I should have also stated that one other difference in the "tool" setup is
that the tool does not create a session directory (you can override that if
you need one). This simplifies cleanup of the tool, and helps with tools
like orte-clean. Note that the session directory's main function is to house
the shared memory backing files and other temporary files that typically
aren't used by tools as they are more MPI-specific.
So the default behavior is to -not- create the session dir - like I said,
though, you can override that if you need it.
On 1/16/08 9:25 AM, "Ralph Castain" <rhc_at_[hidden]> wrote:
> Hi Josh
> I already converted orte-ps and orte-clean in the tmp/rhc-step2b branch on
> OMPI's svn repository. Shouldn't be hard to convert the checkpoint/restart
> tools to use it too - I may have already done some of that work, but I may
> not be remembering it correctly.
> I'll do some cleanup on the code in my private repository and put the rest
> of the implementation in the svn repository next week. I mostly just needed
> to talk to Jeff this morning about setting up the comm library - he pointed
> out that if I create a special "orte_tool_init" function that only calls
> what is needed, then the linker won't bring everything else into the
> executable, so a separate "library" may not be required. Still needs to be
> tested to ensure I can make that work as neatly as desired.
> Appreciate the feedback
> On 1/16/08 8:58 AM, "Josh Hursey" <jjhursey_at_[hidden]> wrote:
>> This looks interesting. Can you point me to the header files and any
>> ORTE tools that you may have converted to use this library already
>> (e.g., orte-ps)? I can port the checkpoint/restart tools to this
>> library and start sending you some feedback on the API.
>> On Jan 16, 2008, at 7:47 AM, Ralph Castain wrote:
>>> Hello all
>>> Summary: this note provides a brief overview of how various tools can
>>> interface to OMPI applications once the next version of ORTE is
>>> into the trunk. It includes a request for input regarding any needs
>>> additional commands to be supported in the interface) that have not
>>> adequately addressed.
>>> As many of you know, I have been working on a tmp branch to
>>> complete the
>>> revamp of ORTE that has been in progress for quite some time. Among
>>> things, this revamp is intended to simplify the system, provide
>>> scalability, and improved reliability.
>>> As part of that effort, I have extensively revised the support for
>>> tools. In the past, tools such as the Eclipse PTP could only
>>> interact with
>>> Open MPI-based applications via ORTE API's, thus exposing the tool
>>> to any
>>> changes in those APIs. Most tools, however, do not require the
>>> level of
>>> control provided by the APIs and can benefit from a simplified
>>> Accordingly, the revamped ORTE now offers alternative methods of
>>> interaction. The primary change has been the creation of a
>>> library with a simple serial protocol for interacting with OMPI
>>> jobs. Thus,
>>> tools now have three choices for interacting with OMPI jobs:
>>> 1. I have created a new communications library that tools can link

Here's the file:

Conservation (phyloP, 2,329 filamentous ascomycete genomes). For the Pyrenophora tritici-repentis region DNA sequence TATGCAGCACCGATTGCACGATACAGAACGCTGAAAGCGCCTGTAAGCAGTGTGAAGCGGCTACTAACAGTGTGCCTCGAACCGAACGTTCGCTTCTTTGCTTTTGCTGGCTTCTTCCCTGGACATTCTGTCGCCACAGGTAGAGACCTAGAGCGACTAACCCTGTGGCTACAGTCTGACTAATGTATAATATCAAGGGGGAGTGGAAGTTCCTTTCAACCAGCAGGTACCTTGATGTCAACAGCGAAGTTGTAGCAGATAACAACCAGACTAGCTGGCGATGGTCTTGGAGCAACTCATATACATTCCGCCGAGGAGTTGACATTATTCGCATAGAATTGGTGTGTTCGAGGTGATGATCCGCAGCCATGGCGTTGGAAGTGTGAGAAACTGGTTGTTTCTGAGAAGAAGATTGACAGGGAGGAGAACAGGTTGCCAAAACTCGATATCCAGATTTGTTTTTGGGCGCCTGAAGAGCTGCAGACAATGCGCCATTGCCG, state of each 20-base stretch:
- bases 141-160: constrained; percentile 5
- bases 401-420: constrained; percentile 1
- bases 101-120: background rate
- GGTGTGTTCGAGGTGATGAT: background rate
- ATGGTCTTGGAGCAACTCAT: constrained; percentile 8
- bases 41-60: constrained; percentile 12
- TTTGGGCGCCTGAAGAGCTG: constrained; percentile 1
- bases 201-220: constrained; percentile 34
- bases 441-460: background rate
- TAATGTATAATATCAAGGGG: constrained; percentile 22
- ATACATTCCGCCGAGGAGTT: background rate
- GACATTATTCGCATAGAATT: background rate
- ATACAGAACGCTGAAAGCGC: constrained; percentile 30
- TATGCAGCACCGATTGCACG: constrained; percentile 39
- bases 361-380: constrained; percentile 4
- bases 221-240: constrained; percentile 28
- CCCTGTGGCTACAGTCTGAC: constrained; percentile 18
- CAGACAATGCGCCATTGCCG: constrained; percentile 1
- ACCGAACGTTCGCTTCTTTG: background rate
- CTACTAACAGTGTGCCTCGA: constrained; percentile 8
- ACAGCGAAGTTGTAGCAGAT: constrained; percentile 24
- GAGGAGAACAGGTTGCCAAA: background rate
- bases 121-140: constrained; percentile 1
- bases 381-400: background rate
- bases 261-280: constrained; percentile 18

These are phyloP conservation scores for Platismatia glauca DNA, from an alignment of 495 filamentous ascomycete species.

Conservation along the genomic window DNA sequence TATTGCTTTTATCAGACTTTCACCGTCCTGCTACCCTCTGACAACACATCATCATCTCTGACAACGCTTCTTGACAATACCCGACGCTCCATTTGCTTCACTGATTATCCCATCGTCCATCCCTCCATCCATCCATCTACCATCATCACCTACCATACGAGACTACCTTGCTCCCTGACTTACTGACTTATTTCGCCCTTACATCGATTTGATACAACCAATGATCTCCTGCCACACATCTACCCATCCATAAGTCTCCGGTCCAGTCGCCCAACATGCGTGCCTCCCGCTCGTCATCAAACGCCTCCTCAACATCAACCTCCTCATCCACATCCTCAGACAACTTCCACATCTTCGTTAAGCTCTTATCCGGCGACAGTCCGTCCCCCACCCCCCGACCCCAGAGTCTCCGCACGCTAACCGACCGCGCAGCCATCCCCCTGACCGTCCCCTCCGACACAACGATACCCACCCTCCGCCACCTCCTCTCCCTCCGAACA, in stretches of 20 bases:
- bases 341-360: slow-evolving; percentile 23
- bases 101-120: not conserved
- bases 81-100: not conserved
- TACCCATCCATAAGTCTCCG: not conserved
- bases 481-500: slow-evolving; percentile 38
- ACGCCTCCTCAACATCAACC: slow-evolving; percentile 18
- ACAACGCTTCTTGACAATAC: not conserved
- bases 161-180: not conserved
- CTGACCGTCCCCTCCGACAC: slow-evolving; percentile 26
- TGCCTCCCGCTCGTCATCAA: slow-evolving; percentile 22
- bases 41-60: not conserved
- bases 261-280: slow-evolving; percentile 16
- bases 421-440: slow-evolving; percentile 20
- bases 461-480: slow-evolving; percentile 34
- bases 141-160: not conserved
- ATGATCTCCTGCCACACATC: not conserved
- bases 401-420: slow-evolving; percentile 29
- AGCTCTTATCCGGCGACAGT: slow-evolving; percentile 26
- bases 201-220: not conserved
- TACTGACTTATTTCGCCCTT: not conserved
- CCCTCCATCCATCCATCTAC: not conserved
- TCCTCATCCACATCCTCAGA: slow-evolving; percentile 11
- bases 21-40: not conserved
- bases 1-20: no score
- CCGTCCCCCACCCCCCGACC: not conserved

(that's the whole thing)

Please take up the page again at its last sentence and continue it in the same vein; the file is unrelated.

>>> It does not include all of the ORTE or OMPI libraries, so it is a
>>> very small
>>> memory footprint. Besides the usual calls to initialize and
>>> finalize, the
>>> library contains utilities for finding all of the OMPI jobs running
>>> on that
>>> HNP (i.e., all OMPI jobs whose mpirun was executed from that host),
>>> the status of a job (provides the job map plus all proc states);
>>> the status of nodes (provides node names, status, and list of procs
>>> on each
>>> node including their state); querying the status of a specific
>>> spawning a new job; and terminating a job. In addition, you can
>>> attach to
>>> output streams of any process, specifying stdout, stderr, or both -
>>> "tees" the specified streams, so it won't interfere with the job's
>>> output flow.
>>> I could also create a utility to allow attachment to the input
>>> stream of a
>>> process. However, I'm a little concerned about possible conflicts with
>>> whatever is already flowing across that stream. I would appreciate any
>>> suggestions as to whether or not to provide that capability.
>>> Note: we removed the concept of the ORTE "universe", so a tool can
>>> now talk
>>> to any mpirun without complications. Thus, tools can simultaneously
>>> "connect" to and monitor multiple mpiruns, if desired.
>>> 2. link against all of OMPI or ORTE, and execute a standalone
>>> program. In
>>> this mode, your tool would act as a surrogate for mpirun by directly
>>> spawning the user's application. This provides some flexibility,
>>> but it does
>>> mean that both the tool and the job -must- end together, and that
>>> the tool
>>> may need to be revised whenever OMPI/ORTE APIs are updated.
>>> 3. link against all of OMPI or ORTE, executing as a distributed set of
>>> processes. In this mode, you would execute your tool via "mpirun -
>>> ./my_tool" (or whatever command is appropriate - this example would
>>> one tool process on every node in the allocation). If the tool
>>> need to communicate with each other, they can call MPI_Init or
>>> depending upon the level of desired communication. Note that the
>>> tool job
>>> will be completely standalone from the application job and must be
>>> terminated separately.
>>> In all of these cases, it is possible for tool processes to connect
>>> (via MPI
>>> and/or ORTE-RML) to a job's processes provided that the application
>>> I can provide more details, of course, to anyone wishing them. What
>>> I would
>>> appreciate, though, is any feedback about desired commands, mode of
>>> operation, etc. that I might have missed or people would prefer be
>>> This code is all in a private repository for my tmp branch, but I
>>> that to merge with the trunk fairly soon. I have provided a couple of
>>> example tools to illustrate the above modes of operation in that code.
>>> devel mailing list